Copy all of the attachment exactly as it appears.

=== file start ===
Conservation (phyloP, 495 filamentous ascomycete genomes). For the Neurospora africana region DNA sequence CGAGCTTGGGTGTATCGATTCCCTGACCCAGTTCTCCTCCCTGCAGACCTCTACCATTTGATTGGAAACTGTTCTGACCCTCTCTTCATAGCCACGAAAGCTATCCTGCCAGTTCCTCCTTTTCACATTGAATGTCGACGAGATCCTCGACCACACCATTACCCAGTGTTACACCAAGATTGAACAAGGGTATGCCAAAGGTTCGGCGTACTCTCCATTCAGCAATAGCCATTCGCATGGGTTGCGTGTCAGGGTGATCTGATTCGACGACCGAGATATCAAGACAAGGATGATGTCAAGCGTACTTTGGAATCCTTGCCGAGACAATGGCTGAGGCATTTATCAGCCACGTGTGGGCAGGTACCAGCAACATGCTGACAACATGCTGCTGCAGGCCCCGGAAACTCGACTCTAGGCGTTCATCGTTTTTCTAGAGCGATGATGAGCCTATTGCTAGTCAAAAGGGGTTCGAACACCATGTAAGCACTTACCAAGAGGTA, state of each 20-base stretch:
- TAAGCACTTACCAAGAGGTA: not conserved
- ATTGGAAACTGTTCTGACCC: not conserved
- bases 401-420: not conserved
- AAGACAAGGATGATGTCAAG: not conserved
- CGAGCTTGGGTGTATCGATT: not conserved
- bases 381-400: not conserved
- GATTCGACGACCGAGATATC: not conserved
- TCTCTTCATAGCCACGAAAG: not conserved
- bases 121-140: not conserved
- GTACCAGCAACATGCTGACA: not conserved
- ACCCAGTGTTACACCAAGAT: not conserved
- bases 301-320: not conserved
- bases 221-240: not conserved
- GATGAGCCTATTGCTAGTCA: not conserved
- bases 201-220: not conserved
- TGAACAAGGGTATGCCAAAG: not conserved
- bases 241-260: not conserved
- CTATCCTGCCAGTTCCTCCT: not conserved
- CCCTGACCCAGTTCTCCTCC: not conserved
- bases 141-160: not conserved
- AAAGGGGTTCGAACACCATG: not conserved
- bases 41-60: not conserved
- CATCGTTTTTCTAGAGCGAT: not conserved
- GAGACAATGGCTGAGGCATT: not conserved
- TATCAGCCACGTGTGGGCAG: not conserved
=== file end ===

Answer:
Conservation (phyloP, 495 filamentous ascomycete genomes). For the Neurospora africana region DNA sequence CGAGCTTGGGTGTATCGATTCCCTGACCCAGTTCTCCTCCCTGCAGACCTCTACCATTTGATTGGAAACTGTTCTGACCCTCTCTTCATAGCCACGAAAGCTATCCTGCCAGTTCCTCCTTTTCACATTGAATGTCGACGAGATCCTCGACCACACCATTACCCAGTGTTACACCAAGATTGAACAAGGGTATGCCAAAGGTTCGGCGTACTCTCCATTCAGCAATAGCCATTCGCATGGGTTGCGTGTCAGGGTGATCTGATTCGACGACCGAGATATCAAGACAAGGATGATGTCAAGCGTACTTTGGAATCCTTGCCGAGACAATGGCTGAGGCATTTATCAGCCACGTGTGGGCAGGTACCAGCAACATGCTGACAACATGCTGCTGCAGGCCCCGGAAACTCGACTCTAGGCGTTCATCGTTTTTCTAGAGCGATGATGAGCCTATTGCTAGTCAAAAGGGGTTCGAACACCATGTAAGCACTTACCAAGAGGTA, state of each 20-base stretch:
- TAAGCACTTACCAAGAGGTA: not conserved
- ATTGGAAACTGTTCTGACCC: not conserved
- bases 401-420: not conserved
- AAGACAAGGATGATGTCAAG: not conserved
- CGAGCTTGGGTGTATCGATT: not conserved
- bases 381-400: not conserved
- GATTCGACGACCGAGATATC: not conserved
- TCTCTTCATAGCCACGAAAG: not conserved
- bases 121-140: not conserved
- GTACCAGCAACATGCTGACA: not conserved
- ACCCAGTGTTACACCAAGAT: not conserved
- bases 301-320: not conserved
- bases 221-240: not conserved
- GATGAGCCTATTGCTAGTCA: not conserved
- bases 201-220: not conserved
- TGAACAAGGGTATGCCAAAG: not conserved
- bases 241-260: not conserved
- CTATCCTGCCAGTTCCTCCT: not conserved
- CCCTGACCCAGTTCTCCTCC: not conserved
- bases 141-160: not conserved
- AAAGGGGTTCGAACACCATG: not conserved
- bases 41-60: not conserved
- CATCGTTTTTCTAGAGCGAT: not conserved
- GAGACAATGGCTGAGGCATT: not conserved
- TATCAGCCACGTGTGGGCAG: not conserved